Postal cutbacks on track
Petaluma facility's closure would affect 228 workers
Published: Tuesday, December 6, 2011 at 9:55 a.m.
Last Modified: Tuesday, December 6, 2011 at 9:55 a.m.
The United States Postal Service has taken its latest step in a proposed plan that would shut down more than half of its nearly 500 postal distribution and processing facilities, including a center in Petaluma that employs 228 workers and serves all of the the North Bay.
On Monday, just three months after announcing the plan, the Postal Service asked the Postal Regulatory Commission for an "advisory opinion" regarding its plan, which will soon be published in the Federal Register. If approved, closure of the 252 facilities could begin next April.
"It seems like they're just going to do whatever they want," said Valerie Schropp, local leader of the American Postal Workers Union.
The agency's plan is to achieve approximately $2.1 billion in annual savings by slowing first-class mail service by one day, said James Wigdel, a Postal Service regional spokesman. First-class mail would take from 2 to 3 days, and the agency's 1-day delivery would be no more.
"It's by no means a done deal," Wigdel said. "There's a lot that has to happen for the entire network to change nation-wide."
But as rural post offices close and hearings continue on other closures, there appears little that has slowed the changes coming to the postal network.
The landscape of the U.S. postal network, currently structured for overnight transit time, would see a consolidation of processing and distribution plants that could cost up to 35,000 workers their jobs across the country.
Mail that currently goes through the North Bay Processing and Distribution Center on North McDowell Boulevard and the North Bay Distribution Center on Southpoint Boulevard would be handled by an Oakland facility.
Wigdel said the plan is "still a study" and that the Postal Regulatory Commission should render its opinion within about 60 days.
The day before the Postal Service outlined its plan during a Nov. 16 public hearing in Petaluma, North Coast members of Congress Lynn Woolsey and Mike Thompson wrote a letter to the Postal Service district manager in San Francisco opposing the planned closure of the local facility.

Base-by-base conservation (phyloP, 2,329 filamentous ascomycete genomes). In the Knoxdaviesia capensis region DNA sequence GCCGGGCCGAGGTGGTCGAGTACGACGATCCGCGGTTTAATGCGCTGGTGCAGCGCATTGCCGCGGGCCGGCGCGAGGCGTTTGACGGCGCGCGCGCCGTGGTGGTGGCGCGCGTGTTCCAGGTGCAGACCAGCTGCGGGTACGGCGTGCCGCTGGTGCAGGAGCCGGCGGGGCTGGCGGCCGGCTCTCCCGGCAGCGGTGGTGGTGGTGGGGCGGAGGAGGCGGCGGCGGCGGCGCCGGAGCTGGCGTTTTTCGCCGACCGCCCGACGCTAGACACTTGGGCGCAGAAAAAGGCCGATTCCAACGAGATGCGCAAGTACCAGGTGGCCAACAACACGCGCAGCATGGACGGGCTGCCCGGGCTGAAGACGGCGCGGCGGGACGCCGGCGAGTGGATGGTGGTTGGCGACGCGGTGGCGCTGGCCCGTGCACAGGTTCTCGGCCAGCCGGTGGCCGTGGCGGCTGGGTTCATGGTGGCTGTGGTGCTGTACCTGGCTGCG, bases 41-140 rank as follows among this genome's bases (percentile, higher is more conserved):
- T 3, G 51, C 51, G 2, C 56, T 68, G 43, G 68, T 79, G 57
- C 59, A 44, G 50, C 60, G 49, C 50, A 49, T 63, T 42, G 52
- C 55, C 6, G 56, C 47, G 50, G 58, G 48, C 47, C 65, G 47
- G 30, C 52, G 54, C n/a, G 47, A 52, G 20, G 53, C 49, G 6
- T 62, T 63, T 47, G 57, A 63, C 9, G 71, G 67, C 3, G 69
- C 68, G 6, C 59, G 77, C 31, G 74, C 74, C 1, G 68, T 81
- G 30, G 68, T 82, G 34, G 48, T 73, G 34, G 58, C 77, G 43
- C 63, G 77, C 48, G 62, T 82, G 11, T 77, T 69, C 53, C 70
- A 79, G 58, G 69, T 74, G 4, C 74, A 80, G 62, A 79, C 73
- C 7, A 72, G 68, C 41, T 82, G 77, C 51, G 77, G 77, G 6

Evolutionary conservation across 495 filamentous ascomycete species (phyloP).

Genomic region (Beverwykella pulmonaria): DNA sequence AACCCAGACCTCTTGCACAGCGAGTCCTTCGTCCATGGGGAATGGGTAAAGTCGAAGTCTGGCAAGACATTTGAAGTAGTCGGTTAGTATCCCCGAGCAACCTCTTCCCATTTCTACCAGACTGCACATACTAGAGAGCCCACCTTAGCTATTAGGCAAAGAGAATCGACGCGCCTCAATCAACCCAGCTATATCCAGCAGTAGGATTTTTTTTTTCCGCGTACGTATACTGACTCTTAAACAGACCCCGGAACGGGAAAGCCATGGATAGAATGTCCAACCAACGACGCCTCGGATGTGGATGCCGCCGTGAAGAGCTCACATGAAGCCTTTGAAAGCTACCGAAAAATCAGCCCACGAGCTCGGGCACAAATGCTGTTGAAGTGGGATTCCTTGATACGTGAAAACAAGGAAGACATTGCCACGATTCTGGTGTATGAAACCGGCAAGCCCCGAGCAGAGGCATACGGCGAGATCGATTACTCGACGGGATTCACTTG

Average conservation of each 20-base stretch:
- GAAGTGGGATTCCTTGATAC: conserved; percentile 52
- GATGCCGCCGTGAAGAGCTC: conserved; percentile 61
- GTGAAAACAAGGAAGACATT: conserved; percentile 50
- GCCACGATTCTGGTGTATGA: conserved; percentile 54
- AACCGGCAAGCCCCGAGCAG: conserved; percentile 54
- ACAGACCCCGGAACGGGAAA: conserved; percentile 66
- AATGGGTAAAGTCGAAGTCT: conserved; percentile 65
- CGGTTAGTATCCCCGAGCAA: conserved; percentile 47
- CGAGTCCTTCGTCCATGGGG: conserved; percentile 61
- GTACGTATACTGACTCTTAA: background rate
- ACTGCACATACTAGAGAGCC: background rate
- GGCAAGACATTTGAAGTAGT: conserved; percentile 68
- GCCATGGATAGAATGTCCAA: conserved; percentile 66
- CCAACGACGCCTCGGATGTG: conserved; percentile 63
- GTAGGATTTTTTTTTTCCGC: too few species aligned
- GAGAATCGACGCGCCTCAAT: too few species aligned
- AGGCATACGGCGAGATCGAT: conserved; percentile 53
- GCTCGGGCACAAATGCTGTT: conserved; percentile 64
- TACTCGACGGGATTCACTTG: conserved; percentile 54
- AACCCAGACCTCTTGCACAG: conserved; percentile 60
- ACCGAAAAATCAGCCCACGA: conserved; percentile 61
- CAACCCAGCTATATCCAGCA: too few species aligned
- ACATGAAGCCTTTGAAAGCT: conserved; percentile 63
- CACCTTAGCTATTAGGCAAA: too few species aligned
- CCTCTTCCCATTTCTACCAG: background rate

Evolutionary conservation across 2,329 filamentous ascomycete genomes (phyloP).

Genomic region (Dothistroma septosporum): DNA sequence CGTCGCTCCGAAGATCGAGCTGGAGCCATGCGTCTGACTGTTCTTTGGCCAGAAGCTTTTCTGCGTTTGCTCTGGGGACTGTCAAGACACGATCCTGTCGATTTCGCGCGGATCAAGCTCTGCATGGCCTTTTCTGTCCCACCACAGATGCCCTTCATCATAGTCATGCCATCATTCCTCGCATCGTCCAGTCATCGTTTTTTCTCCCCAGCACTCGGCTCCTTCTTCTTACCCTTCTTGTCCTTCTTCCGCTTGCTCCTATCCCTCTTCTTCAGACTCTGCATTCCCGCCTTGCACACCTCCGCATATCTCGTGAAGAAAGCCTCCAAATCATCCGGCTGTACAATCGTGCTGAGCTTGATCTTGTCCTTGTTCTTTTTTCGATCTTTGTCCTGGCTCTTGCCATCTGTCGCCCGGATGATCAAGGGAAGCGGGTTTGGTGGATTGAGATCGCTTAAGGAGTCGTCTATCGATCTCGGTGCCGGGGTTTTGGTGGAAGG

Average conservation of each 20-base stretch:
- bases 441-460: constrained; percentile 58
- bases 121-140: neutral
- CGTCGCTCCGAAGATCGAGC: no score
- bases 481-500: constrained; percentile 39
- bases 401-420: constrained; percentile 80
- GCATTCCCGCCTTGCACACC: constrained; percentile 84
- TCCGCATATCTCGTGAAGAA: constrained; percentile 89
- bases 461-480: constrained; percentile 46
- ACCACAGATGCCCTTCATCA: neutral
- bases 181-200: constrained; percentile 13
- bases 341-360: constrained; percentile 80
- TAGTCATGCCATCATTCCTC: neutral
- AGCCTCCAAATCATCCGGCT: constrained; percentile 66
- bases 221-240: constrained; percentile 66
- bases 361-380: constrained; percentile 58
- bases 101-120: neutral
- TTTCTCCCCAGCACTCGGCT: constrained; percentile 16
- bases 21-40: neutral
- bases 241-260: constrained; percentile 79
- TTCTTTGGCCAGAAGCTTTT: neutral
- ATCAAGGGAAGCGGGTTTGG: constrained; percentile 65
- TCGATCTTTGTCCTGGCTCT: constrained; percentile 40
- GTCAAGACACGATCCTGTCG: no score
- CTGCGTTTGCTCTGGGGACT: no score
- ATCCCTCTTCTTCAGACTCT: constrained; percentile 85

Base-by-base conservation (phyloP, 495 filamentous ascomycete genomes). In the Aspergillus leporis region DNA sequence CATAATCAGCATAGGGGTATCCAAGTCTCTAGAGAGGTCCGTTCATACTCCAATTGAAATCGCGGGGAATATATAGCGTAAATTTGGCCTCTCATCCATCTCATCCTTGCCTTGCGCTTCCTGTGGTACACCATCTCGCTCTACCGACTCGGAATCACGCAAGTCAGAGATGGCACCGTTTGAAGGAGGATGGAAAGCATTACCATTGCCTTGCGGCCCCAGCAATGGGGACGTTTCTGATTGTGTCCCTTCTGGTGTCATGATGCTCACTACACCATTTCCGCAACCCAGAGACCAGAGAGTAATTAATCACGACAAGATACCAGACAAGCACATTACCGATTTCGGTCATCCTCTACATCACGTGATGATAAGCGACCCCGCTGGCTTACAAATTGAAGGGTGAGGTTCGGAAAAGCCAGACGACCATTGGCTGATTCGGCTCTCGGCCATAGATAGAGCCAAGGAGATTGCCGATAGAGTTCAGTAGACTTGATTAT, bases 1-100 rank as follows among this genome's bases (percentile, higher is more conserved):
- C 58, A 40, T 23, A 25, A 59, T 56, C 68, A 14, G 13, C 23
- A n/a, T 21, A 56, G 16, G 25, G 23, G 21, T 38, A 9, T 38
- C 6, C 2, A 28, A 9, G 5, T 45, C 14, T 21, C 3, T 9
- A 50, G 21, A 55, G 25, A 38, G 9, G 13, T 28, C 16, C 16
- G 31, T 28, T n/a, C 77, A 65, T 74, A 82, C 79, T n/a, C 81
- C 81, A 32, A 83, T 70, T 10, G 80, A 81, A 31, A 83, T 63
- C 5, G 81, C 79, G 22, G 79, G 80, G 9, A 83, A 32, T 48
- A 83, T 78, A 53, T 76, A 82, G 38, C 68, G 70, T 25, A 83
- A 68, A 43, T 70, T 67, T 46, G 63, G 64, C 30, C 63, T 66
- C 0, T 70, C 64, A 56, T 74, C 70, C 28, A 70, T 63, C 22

In their letter, Woolsey and Thompson said the "loss of jobs would be a great hardship, especially in these difficult economic times." They also said the move could mean reassignment for the 228 workers, who under labor contract must be offered jobs at another location.
Thompson and Woolsey were not available for comment Monday.
Assemblyman Jared Huffman, D-San Rafael, who opposes the Postal Service's plan, said the agency should be strengthened not weakened. He said he supported a proposal by Thompson to allow the service to ship wine.
"If you give the Postal Service half a chance it can compete and more than pay for itself," he said.
Schropp said that rather than closing processing and distribution centers, Congress should move to repeal a 2006 postal reform law that requires the agency to pre-fund future retiree health benefits. That alone would save more than $5 billion, she said.
"That's why we're billions of dollars in the hole each year," Schropp said.
But Wigdel said the agency lost $5.1 billion in fiscal year 2011 without having to pay the retiree health benefits payment of $5.5 billion. The agency, he added, was given a reprieve for the payment until Dec. 18.
"If we did make that payment in (fiscal year 2011), we would have lost about $10.6 billion," Wigdel said in an email.
He said the continual drop in first-class mail and the troubled economy are causing current losses. What's more, the current postal network is "oversized" for the amount of mail handled.
All rights reserved. This copyrighted material may not be re-published without permission. Links are encouraged.
You'll find a number of new technology features available from this site. With personalized news sent straight to your mobile device.
post your stuff
Petaluma360.com is here for you to post your comments, photos, news and events with the community. Post it now!
Have something to say? Join the conversation!
Upload your photos of community events, holidays, pets, cute kids, breaking news and more, and vote for your favorites!
Submit your area events to encourage others in your community to attend.